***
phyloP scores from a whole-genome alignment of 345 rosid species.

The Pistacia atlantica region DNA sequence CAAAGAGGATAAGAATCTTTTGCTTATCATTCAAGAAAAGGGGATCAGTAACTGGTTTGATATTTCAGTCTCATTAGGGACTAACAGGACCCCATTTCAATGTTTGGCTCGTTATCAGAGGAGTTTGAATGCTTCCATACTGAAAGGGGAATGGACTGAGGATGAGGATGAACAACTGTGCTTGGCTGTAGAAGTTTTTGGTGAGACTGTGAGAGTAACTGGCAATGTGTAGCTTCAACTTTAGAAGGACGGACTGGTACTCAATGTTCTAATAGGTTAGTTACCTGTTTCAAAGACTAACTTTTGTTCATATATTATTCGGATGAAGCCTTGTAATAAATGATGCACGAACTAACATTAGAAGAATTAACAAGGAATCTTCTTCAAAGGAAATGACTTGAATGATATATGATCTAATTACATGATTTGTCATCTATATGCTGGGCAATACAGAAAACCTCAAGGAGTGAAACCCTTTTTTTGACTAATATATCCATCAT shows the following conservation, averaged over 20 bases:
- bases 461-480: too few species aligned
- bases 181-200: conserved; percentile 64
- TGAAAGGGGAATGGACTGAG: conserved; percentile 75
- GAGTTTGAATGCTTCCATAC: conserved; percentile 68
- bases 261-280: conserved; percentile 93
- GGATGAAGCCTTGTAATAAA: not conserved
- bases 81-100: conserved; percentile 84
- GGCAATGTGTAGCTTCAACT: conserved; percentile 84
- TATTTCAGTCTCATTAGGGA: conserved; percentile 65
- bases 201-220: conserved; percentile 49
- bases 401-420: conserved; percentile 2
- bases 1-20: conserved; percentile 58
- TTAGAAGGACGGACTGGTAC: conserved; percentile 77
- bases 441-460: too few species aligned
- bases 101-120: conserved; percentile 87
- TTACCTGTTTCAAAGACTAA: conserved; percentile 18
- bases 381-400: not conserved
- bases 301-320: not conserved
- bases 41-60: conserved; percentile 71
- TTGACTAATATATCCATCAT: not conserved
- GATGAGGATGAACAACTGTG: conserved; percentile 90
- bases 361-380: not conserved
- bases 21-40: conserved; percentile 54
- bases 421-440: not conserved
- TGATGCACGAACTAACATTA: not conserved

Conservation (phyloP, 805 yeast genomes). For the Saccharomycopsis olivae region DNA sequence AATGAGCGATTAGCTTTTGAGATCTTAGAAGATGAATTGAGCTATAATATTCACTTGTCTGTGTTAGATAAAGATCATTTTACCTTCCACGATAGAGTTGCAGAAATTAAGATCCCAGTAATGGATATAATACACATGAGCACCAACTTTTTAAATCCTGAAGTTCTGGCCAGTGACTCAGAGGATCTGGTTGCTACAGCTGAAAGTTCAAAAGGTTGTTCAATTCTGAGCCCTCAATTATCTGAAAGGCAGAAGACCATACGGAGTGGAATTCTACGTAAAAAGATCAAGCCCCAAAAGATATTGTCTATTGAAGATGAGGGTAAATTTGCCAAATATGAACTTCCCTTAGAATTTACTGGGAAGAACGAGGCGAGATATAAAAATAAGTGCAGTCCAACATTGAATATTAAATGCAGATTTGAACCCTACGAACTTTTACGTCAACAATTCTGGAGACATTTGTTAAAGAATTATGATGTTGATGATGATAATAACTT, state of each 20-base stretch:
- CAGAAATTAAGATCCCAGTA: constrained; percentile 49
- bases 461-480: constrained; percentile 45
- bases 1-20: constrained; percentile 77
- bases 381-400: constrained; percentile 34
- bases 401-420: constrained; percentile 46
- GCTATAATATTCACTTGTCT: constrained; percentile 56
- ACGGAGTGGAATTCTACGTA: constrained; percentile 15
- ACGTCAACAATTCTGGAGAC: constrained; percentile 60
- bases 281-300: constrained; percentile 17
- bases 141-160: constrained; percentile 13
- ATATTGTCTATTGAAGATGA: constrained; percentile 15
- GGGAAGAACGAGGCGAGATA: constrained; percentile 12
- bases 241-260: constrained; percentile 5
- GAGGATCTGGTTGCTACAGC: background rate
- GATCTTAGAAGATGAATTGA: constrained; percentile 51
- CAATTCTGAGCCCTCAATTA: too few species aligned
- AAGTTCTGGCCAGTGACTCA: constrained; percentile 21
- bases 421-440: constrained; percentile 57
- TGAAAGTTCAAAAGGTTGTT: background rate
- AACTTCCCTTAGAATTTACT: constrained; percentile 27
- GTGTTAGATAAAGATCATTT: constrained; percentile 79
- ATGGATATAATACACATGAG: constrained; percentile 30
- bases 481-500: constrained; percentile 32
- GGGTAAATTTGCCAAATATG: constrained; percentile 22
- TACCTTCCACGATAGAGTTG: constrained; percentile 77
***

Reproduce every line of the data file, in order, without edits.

phyloP scores from a whole-genome alignment of 345 rosid species.

The Pistacia atlantica region DNA sequence CAAAGAGGATAAGAATCTTTTGCTTATCATTCAAGAAAAGGGGATCAGTAACTGGTTTGATATTTCAGTCTCATTAGGGACTAACAGGACCCCATTTCAATGTTTGGCTCGTTATCAGAGGAGTTTGAATGCTTCCATACTGAAAGGGGAATGGACTGAGGATGAGGATGAACAACTGTGCTTGGCTGTAGAAGTTTTTGGTGAGACTGTGAGAGTAACTGGCAATGTGTAGCTTCAACTTTAGAAGGACGGACTGGTACTCAATGTTCTAATAGGTTAGTTACCTGTTTCAAAGACTAACTTTTGTTCATATATTATTCGGATGAAGCCTTGTAATAAATGATGCACGAACTAACATTAGAAGAATTAACAAGGAATCTTCTTCAAAGGAAATGACTTGAATGATATATGATCTAATTACATGATTTGTCATCTATATGCTGGGCAATACAGAAAACCTCAAGGAGTGAAACCCTTTTTTTGACTAATATATCCATCAT shows the following conservation, averaged over 20 bases:
- bases 461-480: too few species aligned
- bases 181-200: conserved; percentile 64
- TGAAAGGGGAATGGACTGAG: conserved; percentile 75
- GAGTTTGAATGCTTCCATAC: conserved; percentile 68
- bases 261-280: conserved; percentile 93
- GGATGAAGCCTTGTAATAAA: not conserved
- bases 81-100: conserved; percentile 84
- GGCAATGTGTAGCTTCAACT: conserved; percentile 84
- TATTTCAGTCTCATTAGGGA: conserved; percentile 65
- bases 201-220: conserved; percentile 49
- bases 401-420: conserved; percentile 2
- bases 1-20: conserved; percentile 58
- TTAGAAGGACGGACTGGTAC: conserved; percentile 77
- bases 441-460: too few species aligned
- bases 101-120: conserved; percentile 87
- TTACCTGTTTCAAAGACTAA: conserved; percentile 18
- bases 381-400: not conserved
- bases 301-320: not conserved
- bases 41-60: conserved; percentile 71
- TTGACTAATATATCCATCAT: not conserved
- GATGAGGATGAACAACTGTG: conserved; percentile 90
- bases 361-380: not conserved
- bases 21-40: conserved; percentile 54
- bases 421-440: not conserved
- TGATGCACGAACTAACATTA: not conserved

Conservation (phyloP, 805 yeast genomes). For the Saccharomycopsis olivae region DNA sequence AATGAGCGATTAGCTTTTGAGATCTTAGAAGATGAATTGAGCTATAATATTCACTTGTCTGTGTTAGATAAAGATCATTTTACCTTCCACGATAGAGTTGCAGAAATTAAGATCCCAGTAATGGATATAATACACATGAGCACCAACTTTTTAAATCCTGAAGTTCTGGCCAGTGACTCAGAGGATCTGGTTGCTACAGCTGAAAGTTCAAAAGGTTGTTCAATTCTGAGCCCTCAATTATCTGAAAGGCAGAAGACCATACGGAGTGGAATTCTACGTAAAAAGATCAAGCCCCAAAAGATATTGTCTATTGAAGATGAGGGTAAATTTGCCAAATATGAACTTCCCTTAGAATTTACTGGGAAGAACGAGGCGAGATATAAAAATAAGTGCAGTCCAACATTGAATATTAAATGCAGATTTGAACCCTACGAACTTTTACGTCAACAATTCTGGAGACATTTGTTAAAGAATTATGATGTTGATGATGATAATAACTT, state of each 20-base stretch:
- CAGAAATTAAGATCCCAGTA: constrained; percentile 49
- bases 461-480: constrained; percentile 45
- bases 1-20: constrained; percentile 77
- bases 381-400: constrained; percentile 34
- bases 401-420: constrained; percentile 46
- GCTATAATATTCACTTGTCT: constrained; percentile 56
- ACGGAGTGGAATTCTACGTA: constrained; percentile 15
- ACGTCAACAATTCTGGAGAC: constrained; percentile 60
- bases 281-300: constrained; percentile 17
- bases 141-160: constrained; percentile 13
- ATATTGTCTATTGAAGATGA: constrained; percentile 15
- GGGAAGAACGAGGCGAGATA: constrained; percentile 12
- bases 241-260: constrained; percentile 5
- GAGGATCTGGTTGCTACAGC: background rate
- GATCTTAGAAGATGAATTGA: constrained; percentile 51
- CAATTCTGAGCCCTCAATTA: too few species aligned
- AAGTTCTGGCCAGTGACTCA: constrained; percentile 21
- bases 421-440: constrained; percentile 57
- TGAAAGTTCAAAAGGTTGTT: background rate
- AACTTCCCTTAGAATTTACT: constrained; percentile 27
- GTGTTAGATAAAGATCATTT: constrained; percentile 79
- ATGGATATAATACACATGAG: constrained; percentile 30
- bases 481-500: constrained; percentile 32
- GGGTAAATTTGCCAAATATG: constrained; percentile 22
- TACCTTCCACGATAGAGTTG: constrained; percentile 77